Paying tribute to the American, McLaren Chairman and CEO Ron Dennis said: “Tyler Alexander was one of the first pillars of our company - working hard alongside Bruce from the very earliest days - and Bruce couldn’t have asked for a sturdier pair of shoulders upon which to help build the team’s reputation.”
After helping establish the team in 1963, Alexander worked with McLaren for two decades before leaving in 1983, two years after Dennis’s arrival at the helm. However, he returned in 1989 and remained with the squad until his retirement in 2008.
"Tyler Alexander was a true motor racing man, passionate, knowledgeable and the kindest of people," commented Formula One group CEO Bernie Ecclestone. "He worked with some of the greatest drivers, spanning nearly 50 years.
"He was a friend and had been through his days in motorsport. Tyler was a special person to me. He understood people and the sport. I am going to miss him."
Alexander started out McLaren's chief mechanic, working alongside Bruce McLaren and fellow American Teddy Mayer, before becoming chief engineer and then a director. As well as F1 racing, he led the company to success in the United States in the CanAm sportscars and Indycar series.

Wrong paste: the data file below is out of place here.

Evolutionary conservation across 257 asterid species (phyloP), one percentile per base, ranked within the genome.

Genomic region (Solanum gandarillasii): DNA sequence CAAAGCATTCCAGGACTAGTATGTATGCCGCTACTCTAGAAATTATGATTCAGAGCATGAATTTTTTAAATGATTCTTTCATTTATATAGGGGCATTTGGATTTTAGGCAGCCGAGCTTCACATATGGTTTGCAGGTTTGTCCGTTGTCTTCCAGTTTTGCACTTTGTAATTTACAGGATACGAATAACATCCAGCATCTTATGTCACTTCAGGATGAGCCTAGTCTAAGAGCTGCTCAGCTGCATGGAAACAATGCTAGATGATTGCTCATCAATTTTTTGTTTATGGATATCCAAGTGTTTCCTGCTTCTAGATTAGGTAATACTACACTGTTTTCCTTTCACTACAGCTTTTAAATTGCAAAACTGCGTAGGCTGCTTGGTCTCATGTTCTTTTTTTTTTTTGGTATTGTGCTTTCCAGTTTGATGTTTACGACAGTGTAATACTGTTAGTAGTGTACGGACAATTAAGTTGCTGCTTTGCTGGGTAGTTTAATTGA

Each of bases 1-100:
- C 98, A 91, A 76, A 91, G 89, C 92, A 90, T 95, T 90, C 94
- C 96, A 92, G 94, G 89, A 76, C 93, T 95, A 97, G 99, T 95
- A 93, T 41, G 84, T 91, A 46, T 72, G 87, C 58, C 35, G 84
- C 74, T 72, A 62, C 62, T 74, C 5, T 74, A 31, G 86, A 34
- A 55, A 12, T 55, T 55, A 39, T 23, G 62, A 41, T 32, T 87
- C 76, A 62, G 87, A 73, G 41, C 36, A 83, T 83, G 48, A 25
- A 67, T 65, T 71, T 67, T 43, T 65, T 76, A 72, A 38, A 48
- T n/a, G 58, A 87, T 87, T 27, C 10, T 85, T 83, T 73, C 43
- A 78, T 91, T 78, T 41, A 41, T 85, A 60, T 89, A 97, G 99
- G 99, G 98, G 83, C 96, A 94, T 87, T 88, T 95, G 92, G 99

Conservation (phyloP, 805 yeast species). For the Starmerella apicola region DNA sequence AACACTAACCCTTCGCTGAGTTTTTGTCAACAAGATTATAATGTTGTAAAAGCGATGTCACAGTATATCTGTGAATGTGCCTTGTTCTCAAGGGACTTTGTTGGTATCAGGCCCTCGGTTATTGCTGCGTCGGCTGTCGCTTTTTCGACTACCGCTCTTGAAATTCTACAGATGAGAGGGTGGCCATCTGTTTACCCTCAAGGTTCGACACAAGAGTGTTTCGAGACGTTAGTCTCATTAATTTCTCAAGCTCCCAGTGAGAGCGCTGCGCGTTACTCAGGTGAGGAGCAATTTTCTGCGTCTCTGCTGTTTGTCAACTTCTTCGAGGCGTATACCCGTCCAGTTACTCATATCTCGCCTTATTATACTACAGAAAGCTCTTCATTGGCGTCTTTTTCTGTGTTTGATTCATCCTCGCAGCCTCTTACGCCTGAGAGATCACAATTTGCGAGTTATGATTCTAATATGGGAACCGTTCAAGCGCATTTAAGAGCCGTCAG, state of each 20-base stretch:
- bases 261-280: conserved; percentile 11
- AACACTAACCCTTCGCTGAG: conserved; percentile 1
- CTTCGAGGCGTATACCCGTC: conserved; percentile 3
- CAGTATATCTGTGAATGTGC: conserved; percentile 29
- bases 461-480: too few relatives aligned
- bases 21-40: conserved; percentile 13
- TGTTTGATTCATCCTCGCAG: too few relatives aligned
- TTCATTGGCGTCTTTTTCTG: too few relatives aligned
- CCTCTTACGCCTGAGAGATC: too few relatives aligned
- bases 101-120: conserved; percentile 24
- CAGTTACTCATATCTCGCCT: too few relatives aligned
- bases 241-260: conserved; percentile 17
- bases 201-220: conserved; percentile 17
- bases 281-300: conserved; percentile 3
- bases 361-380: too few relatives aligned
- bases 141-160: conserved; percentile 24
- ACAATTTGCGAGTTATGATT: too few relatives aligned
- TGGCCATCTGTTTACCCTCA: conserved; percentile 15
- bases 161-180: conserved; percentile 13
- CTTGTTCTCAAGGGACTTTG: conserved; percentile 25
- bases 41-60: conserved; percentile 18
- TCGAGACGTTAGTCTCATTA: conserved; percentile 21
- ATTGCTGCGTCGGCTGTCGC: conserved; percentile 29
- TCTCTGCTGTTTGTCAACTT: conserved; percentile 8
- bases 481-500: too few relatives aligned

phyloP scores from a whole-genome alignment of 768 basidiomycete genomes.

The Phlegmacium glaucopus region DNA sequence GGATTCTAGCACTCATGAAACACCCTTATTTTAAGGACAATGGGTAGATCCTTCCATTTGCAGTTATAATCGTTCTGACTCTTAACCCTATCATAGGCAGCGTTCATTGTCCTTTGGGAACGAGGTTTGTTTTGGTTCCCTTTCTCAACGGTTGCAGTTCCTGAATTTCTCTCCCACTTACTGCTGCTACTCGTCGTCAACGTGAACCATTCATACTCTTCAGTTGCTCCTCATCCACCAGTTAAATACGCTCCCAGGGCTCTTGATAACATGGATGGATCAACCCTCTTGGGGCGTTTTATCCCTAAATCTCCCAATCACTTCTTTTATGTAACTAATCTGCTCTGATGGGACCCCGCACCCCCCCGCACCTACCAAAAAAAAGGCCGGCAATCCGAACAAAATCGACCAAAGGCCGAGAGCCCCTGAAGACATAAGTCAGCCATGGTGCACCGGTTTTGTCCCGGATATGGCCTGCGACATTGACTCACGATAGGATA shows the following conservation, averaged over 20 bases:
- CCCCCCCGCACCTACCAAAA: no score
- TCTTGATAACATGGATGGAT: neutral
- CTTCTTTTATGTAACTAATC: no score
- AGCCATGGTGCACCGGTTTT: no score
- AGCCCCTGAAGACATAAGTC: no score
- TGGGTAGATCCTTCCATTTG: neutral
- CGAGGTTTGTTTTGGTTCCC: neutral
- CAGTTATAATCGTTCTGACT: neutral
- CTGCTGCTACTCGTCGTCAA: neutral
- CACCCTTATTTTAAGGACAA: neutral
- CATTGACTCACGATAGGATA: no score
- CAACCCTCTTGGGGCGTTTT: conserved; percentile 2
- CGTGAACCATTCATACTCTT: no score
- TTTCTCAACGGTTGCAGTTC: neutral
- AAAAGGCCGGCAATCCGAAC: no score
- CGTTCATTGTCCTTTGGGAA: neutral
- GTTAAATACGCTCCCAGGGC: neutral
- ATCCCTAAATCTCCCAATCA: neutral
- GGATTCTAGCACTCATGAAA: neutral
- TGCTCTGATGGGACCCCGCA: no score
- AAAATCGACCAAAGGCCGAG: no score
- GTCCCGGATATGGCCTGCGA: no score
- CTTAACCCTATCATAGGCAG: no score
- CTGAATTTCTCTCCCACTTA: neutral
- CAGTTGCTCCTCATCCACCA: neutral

“Tyler's skilful yet practical expertise, coupled with his energetic and optimistic attitude, topped off by his infectiously dry and satirical sense of humour, made him both highly successful and hugely popular,” continued Dennis, “whether he was overseeing car-builds in the team's workshop, running race-winning CanAm and Indy 500 crews, or working with some of the world’s greatest drivers and engineers in Formula One."
In his period away from McLaren in the 1980s, Alexander returned to the US to join Mayer in running an Indycar team, before the pair briefly became joint team principals of the short-lived Beatrice F1 squad, which contested the 1985 and ’86 seasons.
After another brief stint in Indycar, he was re-signed by Dennis to McLaren in 1989 as a special projects engineer, and over his final 20 years with the team they won six drivers' and five constructors' titles, with the likes of Ayrton Senna and Mika Hakkinen.
“Quite simply, Tyler lived and breathed McLaren," added Dennis. "And, following his retirement in late 2008, during which season he attended every Grand Prix and played an important part in securing the team's and Lewis Hamilton's world championship success, he remained a much loved and greatly valued chum to many of us, regularly visiting our Woking factory to catch up with pals old and new. Tyler's was a friendship that you could really rely upon; he was a man who would never let you down.
“In fact, Tyler was one of the finest of the old school: hardy, humble and wise, leaving a reputation and a legacy that will remain indelible in the history of international motorsport.”